Madame de Saint-Laurent

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Madame de Saint-Laurent
Julie de Montgenet de St. Laurent.jpg
Julie de Montgenêt de Saint-Laurent, 1800
Alphonsine-Thérèse-Bernardine-Julie de Montgenêt de Saint-Laurent

30 September 1760
Besançon, France
Died8 August 1830(1830-08-08) (aged 69)
Paris, France
Burial place Père Lachaise Cemetery, Paris
Other namesJulie de Saint-Laurent
Thérèse-Bernardine Montgenêt
Known forMistress of Prince Edward, Duke of Kent and Strathearn
SpouseBaron de Fortisson
Partner Prince Edward, Duke of Kent and Strathearn
Parent(s)Jean-Claude Mongenêt
Jeanne-Claude Pussot

Madame Alphonsine-Thérèse-Bernardine-Julie de Montgenêt de Saint-Laurent (30 September 1760 – 8 August 1830) was the wife of Baron de Fortisson, a colonel in the French service, and the mistress of Prince Edward, Duke of Kent and Strathearn.


Madame de Saint-Laurent was born 30 September 1760 in Besançon, France to Jean-Claude Mongenêt, a civil engineer, and Jeanne-Claude (Claudine) Pussot and later moved to Quebec.

On the formation of Lower Canada, in August, 1791, Prince Edward, Duke of Kent and Strathearn arrived in Quebec City and shortly afterwards leased Judge Mabane's house for £90 per annum. He lived at the Duke of Kent House in Quebec City for three years with Madame de Saint Laurent, before he was posted to Halifax, Nova Scotia in 1794.


While in Geneva, the Duke had been introduced to the de Fortissons and soon after Julie and Edward became lovers. The Duke's father, King George III, enrolled Edward in the army and had him posted to Gibraltar, where Edward made arrangements for her to be smuggled so they could be together. George III later found out about the affair and so sent the Duke to Quebec City as colonel of the 7th Fusiliers. Humiliated, at first he refused to go, but in August 1791 he arrived accompanied by his chatelaine, introduced as Julie de Saint-Laurent and reputed to be a widow. It has been claimed by several writers that she was secretly married to the Duke of Kent at a Roman Catholic church in Quebec.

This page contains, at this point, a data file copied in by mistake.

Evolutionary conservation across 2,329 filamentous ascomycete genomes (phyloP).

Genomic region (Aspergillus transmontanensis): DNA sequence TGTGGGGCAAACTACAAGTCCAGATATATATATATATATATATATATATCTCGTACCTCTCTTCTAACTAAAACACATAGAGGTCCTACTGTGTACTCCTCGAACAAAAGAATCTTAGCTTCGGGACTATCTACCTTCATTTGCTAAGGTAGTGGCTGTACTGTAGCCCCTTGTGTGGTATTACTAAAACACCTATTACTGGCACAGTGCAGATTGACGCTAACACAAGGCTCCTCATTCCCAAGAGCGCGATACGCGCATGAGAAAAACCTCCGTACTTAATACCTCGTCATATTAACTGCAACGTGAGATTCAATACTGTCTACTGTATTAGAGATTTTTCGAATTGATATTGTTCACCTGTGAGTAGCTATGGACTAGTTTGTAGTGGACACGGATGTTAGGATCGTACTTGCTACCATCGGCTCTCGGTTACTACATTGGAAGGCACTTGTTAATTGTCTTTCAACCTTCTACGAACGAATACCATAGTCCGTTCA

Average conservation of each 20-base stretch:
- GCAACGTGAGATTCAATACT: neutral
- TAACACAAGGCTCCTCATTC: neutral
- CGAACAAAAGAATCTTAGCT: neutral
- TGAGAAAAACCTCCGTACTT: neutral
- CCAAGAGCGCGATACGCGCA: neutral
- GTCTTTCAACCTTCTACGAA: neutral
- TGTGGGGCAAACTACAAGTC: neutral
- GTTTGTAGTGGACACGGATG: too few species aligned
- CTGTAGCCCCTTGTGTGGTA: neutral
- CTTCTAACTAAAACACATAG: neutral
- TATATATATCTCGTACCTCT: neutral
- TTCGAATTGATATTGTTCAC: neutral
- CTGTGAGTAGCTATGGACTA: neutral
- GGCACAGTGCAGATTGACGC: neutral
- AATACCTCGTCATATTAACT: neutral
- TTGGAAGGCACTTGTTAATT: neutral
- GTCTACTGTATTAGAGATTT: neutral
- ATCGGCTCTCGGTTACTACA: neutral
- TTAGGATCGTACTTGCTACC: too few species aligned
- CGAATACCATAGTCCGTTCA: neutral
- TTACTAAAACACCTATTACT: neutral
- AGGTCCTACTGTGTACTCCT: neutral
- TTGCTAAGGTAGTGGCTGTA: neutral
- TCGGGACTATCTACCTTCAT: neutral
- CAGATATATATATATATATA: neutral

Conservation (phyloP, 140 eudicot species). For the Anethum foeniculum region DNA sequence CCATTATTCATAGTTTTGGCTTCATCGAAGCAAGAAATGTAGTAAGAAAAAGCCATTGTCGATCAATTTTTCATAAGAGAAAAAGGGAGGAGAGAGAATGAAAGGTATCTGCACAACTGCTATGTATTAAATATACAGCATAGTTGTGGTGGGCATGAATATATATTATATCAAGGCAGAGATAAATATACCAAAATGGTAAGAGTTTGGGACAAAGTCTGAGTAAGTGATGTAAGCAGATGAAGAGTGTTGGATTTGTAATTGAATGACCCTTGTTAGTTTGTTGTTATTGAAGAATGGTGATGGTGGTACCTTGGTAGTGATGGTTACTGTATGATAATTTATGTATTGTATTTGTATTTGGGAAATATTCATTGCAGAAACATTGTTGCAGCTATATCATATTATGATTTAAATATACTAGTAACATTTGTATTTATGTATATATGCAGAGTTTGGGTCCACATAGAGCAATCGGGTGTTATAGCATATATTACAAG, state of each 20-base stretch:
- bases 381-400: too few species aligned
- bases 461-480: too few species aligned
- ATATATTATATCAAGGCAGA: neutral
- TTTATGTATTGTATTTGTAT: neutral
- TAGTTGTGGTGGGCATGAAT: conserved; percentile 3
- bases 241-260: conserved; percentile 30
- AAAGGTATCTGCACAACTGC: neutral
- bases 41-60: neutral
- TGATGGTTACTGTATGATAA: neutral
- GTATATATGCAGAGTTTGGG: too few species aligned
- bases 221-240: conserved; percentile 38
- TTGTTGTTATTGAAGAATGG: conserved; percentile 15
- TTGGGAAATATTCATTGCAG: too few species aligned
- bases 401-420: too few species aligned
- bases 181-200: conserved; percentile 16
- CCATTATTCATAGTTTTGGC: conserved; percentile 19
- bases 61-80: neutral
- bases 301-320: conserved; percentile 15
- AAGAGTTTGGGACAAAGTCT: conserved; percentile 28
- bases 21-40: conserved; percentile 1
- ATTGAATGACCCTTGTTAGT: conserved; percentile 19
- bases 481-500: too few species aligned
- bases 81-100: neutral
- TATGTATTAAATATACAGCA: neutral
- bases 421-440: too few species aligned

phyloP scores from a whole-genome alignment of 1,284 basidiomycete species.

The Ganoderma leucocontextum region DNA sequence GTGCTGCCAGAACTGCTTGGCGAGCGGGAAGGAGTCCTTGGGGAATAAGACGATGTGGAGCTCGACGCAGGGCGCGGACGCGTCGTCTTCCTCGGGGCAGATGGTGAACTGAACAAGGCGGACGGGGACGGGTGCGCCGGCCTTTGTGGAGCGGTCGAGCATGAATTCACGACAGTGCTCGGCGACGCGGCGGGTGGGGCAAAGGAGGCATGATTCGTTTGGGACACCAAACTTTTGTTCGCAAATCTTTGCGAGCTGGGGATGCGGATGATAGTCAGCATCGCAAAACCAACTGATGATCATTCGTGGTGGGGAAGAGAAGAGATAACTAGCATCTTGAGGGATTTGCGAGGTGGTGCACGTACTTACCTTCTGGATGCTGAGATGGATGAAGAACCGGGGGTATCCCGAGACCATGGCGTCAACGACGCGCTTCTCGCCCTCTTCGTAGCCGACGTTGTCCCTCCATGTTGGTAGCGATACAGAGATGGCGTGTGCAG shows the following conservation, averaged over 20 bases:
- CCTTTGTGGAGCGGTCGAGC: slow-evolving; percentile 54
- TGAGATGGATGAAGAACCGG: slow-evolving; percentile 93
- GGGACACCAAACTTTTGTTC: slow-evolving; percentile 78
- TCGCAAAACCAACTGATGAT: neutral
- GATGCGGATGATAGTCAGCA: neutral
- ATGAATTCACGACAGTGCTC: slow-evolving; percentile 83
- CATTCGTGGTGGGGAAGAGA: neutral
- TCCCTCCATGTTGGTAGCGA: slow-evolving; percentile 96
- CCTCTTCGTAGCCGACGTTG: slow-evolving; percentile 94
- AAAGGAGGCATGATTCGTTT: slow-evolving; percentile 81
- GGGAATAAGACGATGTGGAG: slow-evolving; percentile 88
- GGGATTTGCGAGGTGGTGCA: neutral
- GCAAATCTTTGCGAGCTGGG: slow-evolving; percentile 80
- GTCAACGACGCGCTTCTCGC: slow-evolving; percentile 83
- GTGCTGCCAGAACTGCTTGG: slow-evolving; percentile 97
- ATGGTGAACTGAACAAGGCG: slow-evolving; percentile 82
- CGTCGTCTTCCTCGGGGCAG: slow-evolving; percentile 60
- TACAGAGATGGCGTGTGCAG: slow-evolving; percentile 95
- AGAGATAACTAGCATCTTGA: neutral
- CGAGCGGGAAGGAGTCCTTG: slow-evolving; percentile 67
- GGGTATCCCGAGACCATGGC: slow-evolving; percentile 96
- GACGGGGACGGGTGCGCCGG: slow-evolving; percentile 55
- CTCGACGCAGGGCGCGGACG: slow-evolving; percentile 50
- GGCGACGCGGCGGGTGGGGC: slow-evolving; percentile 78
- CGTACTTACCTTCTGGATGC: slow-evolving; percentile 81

For twenty-eight years Madame de Saint-Laurent presided over the Duke's household, as a local chronicler records, "with dignity and propriety." She is described as having been beautiful, clever, witty and accomplished. Many of her letters will be found in Anderson's "Life of the Duke of Kent" (Quebec: 1870). After the Duke's marriage in 1818 to the Dowager Princess of Leiningen, Madame de Saint-Laurent retreated to Paris where she lived out her days amongst her family and friends.

There is no evidence of children but many families in Canada have claimed descent from the couple. [1] Recent scholarship (particularly by Mollie Gillen, who was granted access to the Royal Archive at Windsor Castle) [2] has established that no children were born of the 27-year relationship between Edward Augustus and Madame de Saint-Laurent; although many Canadian families and individuals (including the Nova Scotian soldier Sir William Fenwick Williams, 1st Baronet) [3] have claimed descent from them, such claims can now be discounted in light of this new research. [1]

She died in 1830 and was buried with her sister, Jeanne-Beatrix, Comtesse de Jansac, at Père Lachaise Cemetery in Paris.


She has given her name to two roads and a pond in the neighborhood of Prince's Lodge in Bedford, Nova Scotia:

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  1. 1 2 Elizabeth Longford, 'Edward, Prince, duke of Kent and Strathearn (1767–1820)', Oxford Dictionary of National Biography , Oxford University Press, 2004
  2. The Prince and His Lady- The Love Story of the Duke of Kent and Madame de St Laurent, Mollie Gillen, Griffin Press Ltd, 1970, pp. 25, 44
  3. "Biography – WILLIAMS, Sir WILLIAM FENWICK – Volume XI (1881-1890) – Dictionary of Canadian Biography".